Old Fort Stockade

by Joanne Nesbit

Brown County continues to offer plays for audiences from around the country. Folks fill the Brown County Playhouse during the summer months for productions featuring students from the Indiana University Theater Department.

However, there was a time when the county had its own actors-troupe made up of local residents and those who came from other Indiana cities to spend the summers in and around Nashville. Known as the Brown County Players, these amateur thespians displayed their skills in an outdoor theater called the “Old Fort Stockade” adjacent to the Community House and the Old Log Jail. The atmosphere was rustic with the stage house faced with logs in keeping with the Brown County style of architecture.
Rehearsals were conducted amid the whirring and buzzing of saws and pounding of nails as locals worked to complete the theater on time for the opening production. When the director warned an actor not to turn her back on the audience, she asked, “But where is the audience?” The director pointed to the wall of square-hewn logs chinked with mortar and said, “Here’s the audience, and as appreciative a one as some I’ve seen.” The hand-hewn stage floor was covered with chalk marks to indicate where the actors should stand. Some folks came to watch the rehearsals. Even the sheriff’s red setter bloodhound wandered in for a time and watched with sad-eyed appreciation.
The first production in this new venue in 1941 was “The Male Animal” by James Thurber and Elliott Nugent. The comedy featured the ideas, ideals, and the lone life of one Tommy Turner, a Mid-western college professor. Nashville potter Karl Martz played the role. County residents from Whippoorwills Nest, employees from the Nashville House, a postal employee, an IU student and a university trustee summering in Nashville, joined Nashville residents. Carolyn Griffith, wife of artist L.O. Griffith, took part.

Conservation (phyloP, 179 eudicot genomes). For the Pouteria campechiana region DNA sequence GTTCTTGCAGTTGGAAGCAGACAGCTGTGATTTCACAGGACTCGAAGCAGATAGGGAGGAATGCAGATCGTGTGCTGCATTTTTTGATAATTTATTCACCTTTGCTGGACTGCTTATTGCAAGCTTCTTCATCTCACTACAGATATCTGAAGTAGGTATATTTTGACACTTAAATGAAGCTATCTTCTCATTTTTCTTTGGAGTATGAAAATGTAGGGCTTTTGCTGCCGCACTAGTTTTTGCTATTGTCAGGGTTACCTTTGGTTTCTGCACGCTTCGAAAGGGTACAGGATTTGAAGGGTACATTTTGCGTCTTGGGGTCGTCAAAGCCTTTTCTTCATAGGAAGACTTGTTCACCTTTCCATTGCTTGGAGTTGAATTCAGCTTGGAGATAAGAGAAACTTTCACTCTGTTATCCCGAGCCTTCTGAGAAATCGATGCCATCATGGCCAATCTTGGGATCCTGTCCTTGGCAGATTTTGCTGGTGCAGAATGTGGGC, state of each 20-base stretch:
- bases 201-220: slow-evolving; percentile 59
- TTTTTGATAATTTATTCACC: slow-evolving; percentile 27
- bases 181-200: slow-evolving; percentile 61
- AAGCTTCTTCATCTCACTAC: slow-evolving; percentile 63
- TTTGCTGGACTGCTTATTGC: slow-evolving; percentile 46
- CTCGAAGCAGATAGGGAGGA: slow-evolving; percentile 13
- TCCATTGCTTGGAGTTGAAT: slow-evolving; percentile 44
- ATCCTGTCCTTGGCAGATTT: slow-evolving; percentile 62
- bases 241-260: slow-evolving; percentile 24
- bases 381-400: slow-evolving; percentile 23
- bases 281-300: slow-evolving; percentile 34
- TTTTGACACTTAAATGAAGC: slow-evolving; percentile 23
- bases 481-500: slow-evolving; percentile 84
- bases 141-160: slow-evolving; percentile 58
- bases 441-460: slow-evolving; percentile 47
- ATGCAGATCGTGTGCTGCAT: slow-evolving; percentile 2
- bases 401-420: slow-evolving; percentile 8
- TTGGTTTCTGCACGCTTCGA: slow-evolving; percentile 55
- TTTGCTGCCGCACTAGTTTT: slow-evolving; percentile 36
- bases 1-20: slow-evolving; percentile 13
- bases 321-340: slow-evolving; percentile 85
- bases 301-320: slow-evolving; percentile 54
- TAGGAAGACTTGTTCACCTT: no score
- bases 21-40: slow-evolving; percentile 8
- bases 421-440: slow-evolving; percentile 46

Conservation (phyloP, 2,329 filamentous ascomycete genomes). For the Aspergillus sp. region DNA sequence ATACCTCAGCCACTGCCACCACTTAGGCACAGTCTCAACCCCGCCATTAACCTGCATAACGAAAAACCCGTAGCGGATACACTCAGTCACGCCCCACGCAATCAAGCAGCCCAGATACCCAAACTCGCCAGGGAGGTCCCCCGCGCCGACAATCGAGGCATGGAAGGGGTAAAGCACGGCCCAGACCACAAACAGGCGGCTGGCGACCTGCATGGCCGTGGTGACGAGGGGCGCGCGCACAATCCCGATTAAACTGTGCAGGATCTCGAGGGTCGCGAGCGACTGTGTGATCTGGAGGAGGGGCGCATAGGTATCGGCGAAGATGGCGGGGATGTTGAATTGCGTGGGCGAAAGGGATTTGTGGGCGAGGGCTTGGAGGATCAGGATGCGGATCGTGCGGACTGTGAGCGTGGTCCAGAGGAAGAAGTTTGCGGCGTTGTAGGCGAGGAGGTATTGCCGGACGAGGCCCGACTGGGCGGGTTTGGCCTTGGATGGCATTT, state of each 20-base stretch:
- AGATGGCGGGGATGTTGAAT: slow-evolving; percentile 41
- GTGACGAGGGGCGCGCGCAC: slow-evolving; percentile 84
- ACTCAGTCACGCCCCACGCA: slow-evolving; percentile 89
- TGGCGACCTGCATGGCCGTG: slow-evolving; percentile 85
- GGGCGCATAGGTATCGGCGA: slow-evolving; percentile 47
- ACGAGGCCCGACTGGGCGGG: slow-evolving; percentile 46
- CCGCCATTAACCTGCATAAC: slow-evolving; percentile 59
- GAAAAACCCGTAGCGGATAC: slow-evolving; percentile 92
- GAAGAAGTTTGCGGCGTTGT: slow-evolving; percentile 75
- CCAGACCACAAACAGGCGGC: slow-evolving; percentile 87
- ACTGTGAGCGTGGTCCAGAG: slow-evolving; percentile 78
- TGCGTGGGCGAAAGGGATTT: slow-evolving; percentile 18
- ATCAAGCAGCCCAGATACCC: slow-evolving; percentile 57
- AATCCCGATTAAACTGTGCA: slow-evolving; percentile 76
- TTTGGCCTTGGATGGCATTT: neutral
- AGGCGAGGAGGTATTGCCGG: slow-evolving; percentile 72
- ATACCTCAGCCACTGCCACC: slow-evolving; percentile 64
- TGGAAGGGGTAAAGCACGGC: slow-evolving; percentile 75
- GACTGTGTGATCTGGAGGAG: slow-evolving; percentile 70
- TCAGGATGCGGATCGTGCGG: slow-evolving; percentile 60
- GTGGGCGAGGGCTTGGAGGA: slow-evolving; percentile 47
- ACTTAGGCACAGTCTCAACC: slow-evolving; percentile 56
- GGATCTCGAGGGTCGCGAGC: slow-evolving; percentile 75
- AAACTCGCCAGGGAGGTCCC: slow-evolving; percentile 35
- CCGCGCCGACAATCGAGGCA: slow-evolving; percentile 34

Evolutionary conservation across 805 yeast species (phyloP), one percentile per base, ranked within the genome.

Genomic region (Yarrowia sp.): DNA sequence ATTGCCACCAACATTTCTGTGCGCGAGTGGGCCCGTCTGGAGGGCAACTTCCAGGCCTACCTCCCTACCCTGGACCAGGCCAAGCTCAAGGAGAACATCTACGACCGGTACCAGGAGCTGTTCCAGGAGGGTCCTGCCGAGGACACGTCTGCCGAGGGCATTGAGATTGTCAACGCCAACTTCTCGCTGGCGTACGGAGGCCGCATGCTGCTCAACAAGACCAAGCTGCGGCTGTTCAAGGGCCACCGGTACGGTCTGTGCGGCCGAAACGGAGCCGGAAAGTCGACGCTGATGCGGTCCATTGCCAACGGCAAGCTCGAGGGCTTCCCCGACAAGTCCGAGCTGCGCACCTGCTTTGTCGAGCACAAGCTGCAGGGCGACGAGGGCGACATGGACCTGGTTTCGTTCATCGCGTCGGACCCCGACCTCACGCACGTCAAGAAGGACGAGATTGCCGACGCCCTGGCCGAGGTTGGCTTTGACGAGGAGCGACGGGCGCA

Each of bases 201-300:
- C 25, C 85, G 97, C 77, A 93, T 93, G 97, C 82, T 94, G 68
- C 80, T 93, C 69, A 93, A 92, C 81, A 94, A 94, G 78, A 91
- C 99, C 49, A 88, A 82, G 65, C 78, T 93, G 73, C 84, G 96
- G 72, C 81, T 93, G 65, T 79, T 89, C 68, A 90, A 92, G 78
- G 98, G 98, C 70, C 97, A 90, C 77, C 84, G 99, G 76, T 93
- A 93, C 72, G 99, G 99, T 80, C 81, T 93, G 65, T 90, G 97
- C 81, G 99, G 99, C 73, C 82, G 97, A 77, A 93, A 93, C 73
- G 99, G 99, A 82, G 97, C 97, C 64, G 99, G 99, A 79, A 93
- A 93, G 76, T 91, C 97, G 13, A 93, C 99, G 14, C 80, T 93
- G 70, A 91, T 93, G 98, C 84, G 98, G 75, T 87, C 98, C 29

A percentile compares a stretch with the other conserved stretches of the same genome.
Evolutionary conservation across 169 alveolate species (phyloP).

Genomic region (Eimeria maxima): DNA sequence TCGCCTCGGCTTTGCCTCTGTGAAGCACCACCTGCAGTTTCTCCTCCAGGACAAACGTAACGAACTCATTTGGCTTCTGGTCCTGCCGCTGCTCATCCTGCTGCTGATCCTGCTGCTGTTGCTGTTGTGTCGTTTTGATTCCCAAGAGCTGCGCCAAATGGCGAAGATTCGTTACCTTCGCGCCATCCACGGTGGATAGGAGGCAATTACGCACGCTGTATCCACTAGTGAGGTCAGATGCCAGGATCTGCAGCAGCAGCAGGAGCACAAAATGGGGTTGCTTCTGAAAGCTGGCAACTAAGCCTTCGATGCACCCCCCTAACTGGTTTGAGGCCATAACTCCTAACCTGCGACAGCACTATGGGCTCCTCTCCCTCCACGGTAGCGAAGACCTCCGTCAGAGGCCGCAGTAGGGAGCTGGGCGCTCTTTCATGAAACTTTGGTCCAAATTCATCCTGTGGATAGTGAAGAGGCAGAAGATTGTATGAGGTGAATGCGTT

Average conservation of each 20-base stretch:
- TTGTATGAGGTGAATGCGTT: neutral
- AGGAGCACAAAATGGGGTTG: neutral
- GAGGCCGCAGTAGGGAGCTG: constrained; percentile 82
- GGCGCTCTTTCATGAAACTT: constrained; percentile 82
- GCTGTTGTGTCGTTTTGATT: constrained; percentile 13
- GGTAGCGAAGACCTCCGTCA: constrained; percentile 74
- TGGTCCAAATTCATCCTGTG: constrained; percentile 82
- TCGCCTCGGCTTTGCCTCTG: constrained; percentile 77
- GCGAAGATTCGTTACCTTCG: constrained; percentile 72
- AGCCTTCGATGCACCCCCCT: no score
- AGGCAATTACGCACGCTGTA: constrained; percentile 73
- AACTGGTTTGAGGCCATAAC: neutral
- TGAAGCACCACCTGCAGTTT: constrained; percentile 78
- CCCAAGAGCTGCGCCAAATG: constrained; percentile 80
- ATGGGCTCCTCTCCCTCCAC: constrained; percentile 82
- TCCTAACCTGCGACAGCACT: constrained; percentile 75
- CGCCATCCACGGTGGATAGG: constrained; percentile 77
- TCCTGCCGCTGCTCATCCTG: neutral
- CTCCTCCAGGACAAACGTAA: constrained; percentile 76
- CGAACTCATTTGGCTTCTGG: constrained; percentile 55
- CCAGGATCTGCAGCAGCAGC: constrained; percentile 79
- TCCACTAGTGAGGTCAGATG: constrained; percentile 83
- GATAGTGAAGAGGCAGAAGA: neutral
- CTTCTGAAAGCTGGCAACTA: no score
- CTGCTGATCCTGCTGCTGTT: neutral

Karl Martz didn’t duplicate any piece of pottery he had made before and when he got tired of making pottery he painted pictures. Martz lived with his wife just a short distance out of Nashville towards Bloomington, yet refused to have a car, listen to radio, go to a movie, or read a newspaper. But he was outstanding as a performer with the Brown County Players.
A New Yorker in the publishing business got fed up with the big city and came to Brown County to vacation. His cabin southeast of Nashville is where he tended his vegetable garden and painted pictures when not acting with the theater troupe. Other participants in the productions included a Nashville housewife and her daughter, a husband and wife who once operated a grocery store in Indianapolis, and a band-singer’s wife who just returned to the county from Hollywood. It was in Brown County she chose to spend her time while her husband was on tour with the band.
Brown County’s own Buddy Thompson was the fellow doing the sawing during one rehearsal. Thompson was a “little person,” a wood carver who once trouped with the best of the country’s midget shows. But in the 1940s Thompson kept a woodcraft shop in the Community House where he carved likenesses of animals. He wasn’t a member of the Brown County Players, but an active participant in making the productions happen. If a member of the cast wanted a cup of coffee, Buddy brought it.
With such a variety of talent available to the director, the Players’ director Joseph Hays said, “Artists, poets, actors. And where could you find anything like it anywhere but in Brown County?”